Past and present
Chomsky bridges the past with the present by stating that from the standpoint of modern linguistic theory, the characterization and discovery of deep structures is absurd, in accordance with the present study and quantification of such things as "linguistic fact" and "sound-meaning correspondences". In any case, traditional attempts to deal with deep and surface structure theory were unsuccessful.
Descartes' idea of language is that it is a form of self-expression, not merely communication…Modern linguistics hasn't dealt with, or rather hasn't fully acknowledged, problems raised by Cartesian philosophy. They have been glossed over as unnecessary problems of a generally well-accepted theory.
Another aspect of Cartesian linguistics is the "necessity for supplementing descriptive statements with a rational explanation", in order to qualify as a true science. Chomsky claims that an excessive rationality and priorism were common to the Enlightenment period and that a great, underlying hypothesis as to the general nature of language is missing in the Cartesian analysis of deep structure.
"Common notions" (Herbert of Cherbury's De Veritate (1624))
These refer to the "inborn capacitiies" or a certain "natural instinct" that "instructs us in the nature, manner, and scope of what is to be heard, hoped for, or desired" (Cherbury). These latent notions are only activated through an outside stimulus. Chomsky asserts that this focus on innate and psychological doctrine as a precursor to experience and knowledge is typical of Cartesian linguistics, along with the requisite of an external stimulus for activation of the doctrine's latent function.
Approach to language learning
With this said, "language acquisition is a matter of growth and maturation of relatively fixed capacities, under appropriate external conditions". The 17th century's amenable approach to language learning was very non-conforming, as the overall perception was that knowledge arose on the basis of scattered, inadequate data. Properties conducive to what is learned were attributed to the mind. Theories of perception and learning were essentially the same, though it was an acknowledged difference that would consequently become indistinct during acquisition.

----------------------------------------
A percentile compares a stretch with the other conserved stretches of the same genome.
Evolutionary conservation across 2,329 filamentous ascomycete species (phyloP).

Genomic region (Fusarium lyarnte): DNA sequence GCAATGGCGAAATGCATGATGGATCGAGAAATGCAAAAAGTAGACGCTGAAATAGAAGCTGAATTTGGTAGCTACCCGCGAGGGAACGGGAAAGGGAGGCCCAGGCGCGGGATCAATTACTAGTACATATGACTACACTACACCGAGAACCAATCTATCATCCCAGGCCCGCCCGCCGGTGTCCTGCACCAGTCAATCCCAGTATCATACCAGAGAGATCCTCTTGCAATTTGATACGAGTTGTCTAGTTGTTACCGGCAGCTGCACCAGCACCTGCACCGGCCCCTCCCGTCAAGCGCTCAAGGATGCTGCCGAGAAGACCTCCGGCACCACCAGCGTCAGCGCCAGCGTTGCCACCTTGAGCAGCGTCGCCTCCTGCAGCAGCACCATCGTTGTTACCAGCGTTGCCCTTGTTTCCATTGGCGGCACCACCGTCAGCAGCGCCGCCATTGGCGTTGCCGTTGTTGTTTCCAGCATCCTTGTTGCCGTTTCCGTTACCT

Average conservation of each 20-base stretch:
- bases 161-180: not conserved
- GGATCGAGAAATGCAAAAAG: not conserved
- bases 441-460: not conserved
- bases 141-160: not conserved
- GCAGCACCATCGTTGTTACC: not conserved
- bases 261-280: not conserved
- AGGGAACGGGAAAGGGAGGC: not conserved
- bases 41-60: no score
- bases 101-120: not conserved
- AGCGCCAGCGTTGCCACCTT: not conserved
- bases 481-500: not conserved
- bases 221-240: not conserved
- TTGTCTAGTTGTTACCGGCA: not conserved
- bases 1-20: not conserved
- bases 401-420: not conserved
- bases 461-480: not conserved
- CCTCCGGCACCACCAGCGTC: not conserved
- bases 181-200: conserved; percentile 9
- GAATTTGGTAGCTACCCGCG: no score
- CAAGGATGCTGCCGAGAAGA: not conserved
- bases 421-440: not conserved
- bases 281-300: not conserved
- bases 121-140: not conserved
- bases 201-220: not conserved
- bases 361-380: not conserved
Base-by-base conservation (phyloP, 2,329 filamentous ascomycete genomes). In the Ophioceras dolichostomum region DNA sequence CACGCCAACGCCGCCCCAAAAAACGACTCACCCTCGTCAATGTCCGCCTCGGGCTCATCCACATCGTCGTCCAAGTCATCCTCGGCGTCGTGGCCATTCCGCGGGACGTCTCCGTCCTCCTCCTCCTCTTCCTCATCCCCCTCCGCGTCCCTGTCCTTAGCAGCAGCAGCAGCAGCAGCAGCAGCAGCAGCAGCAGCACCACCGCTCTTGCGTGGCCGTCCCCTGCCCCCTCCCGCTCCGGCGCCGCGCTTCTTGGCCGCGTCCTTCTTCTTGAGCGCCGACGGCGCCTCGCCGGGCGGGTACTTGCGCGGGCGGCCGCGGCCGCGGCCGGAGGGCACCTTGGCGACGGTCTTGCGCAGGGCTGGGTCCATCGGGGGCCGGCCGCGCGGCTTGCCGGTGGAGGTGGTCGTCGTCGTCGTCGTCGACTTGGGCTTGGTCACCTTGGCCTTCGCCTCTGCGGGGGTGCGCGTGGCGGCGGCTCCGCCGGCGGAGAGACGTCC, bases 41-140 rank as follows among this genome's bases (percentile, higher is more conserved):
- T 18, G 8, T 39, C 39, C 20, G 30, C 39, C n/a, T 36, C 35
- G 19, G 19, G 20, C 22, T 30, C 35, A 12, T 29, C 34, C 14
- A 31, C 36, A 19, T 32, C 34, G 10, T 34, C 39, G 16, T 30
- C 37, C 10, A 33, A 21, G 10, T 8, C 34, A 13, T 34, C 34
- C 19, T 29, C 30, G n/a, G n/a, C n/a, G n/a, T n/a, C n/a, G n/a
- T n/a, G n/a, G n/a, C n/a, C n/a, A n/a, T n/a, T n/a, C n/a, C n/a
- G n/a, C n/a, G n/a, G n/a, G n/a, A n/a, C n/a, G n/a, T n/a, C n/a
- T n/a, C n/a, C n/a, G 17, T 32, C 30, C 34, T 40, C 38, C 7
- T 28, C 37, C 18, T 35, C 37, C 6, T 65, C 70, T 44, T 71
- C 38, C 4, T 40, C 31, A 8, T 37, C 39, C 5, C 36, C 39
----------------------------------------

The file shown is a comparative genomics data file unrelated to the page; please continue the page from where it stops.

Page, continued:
"Thus prior knowledge and set play a large role in determining what we see" (Cudworth [Treatise on Morality] 423-424) A common idea/perception was that an object/idea could be stamped upon the soul upon the occasion of an idea excited from the comprehensive power of the intellect itself. Only Humboldt, who was a living connection between the rationalist Enlightenment and the Romantic period, devised the underlying generative system of language perception . Again, Chomsky asserts that "contemporary research in perception has returned to the investigation of internally represented schemata...". The current work of modern linguistics continues the tradition of Cartesian linguistics in transformational grammar.
Chomsky formulates fundamental conclusions of Cartesian linguistics in his studies.
Reception and developments
Chomsky accomplished his research for Cartesian Linguistics while he was a fellow of the American Council of Learned Societies; thereafter a great deal of subject matter was presented at the Christian Gauss seminars at Princeton University in 1965. Since the publication of Cartesian Linguistics, Chomsky's history has been criticized as an artificial predecessor to his own ideas, mainly formulated in the context of 1950s psychological behaviorism.
Chomsky replied to his critics and defended the validity of his conception by further elaborating his historical perspective. The book was re-edited by James McGilvray in 2002 and 2009 with only minor changes and lengthy introductions. New reviews invariably point to previous criticism which had been left unanswered, suggesting that the introductory essays also failed to convince.
The main objection to the book's argument bears on the point that, for his "Cartesian linguistics", Chomsky relies mostly on the Port-Royal grammar and not on Descartes' writings. However, the grammar is not Cartesian in any interesting sense. The whole discussion was succinctly summarized in 1969: "Professor Chomsky may wish to cling to the term "Cartesian linguistics" for reasons not fully explicit in his book, although his remarks on the use of such a label suggest that he means simply 'rationalist linguistics.' But if he wishes to include under his label the Cartesian notion of language as species-specific to man, and the notion of underlying structures (which I argue is not Cartesian in origin), as well as the general rational approach, he can do no better than to use the term 'Port-Royal linguistics'."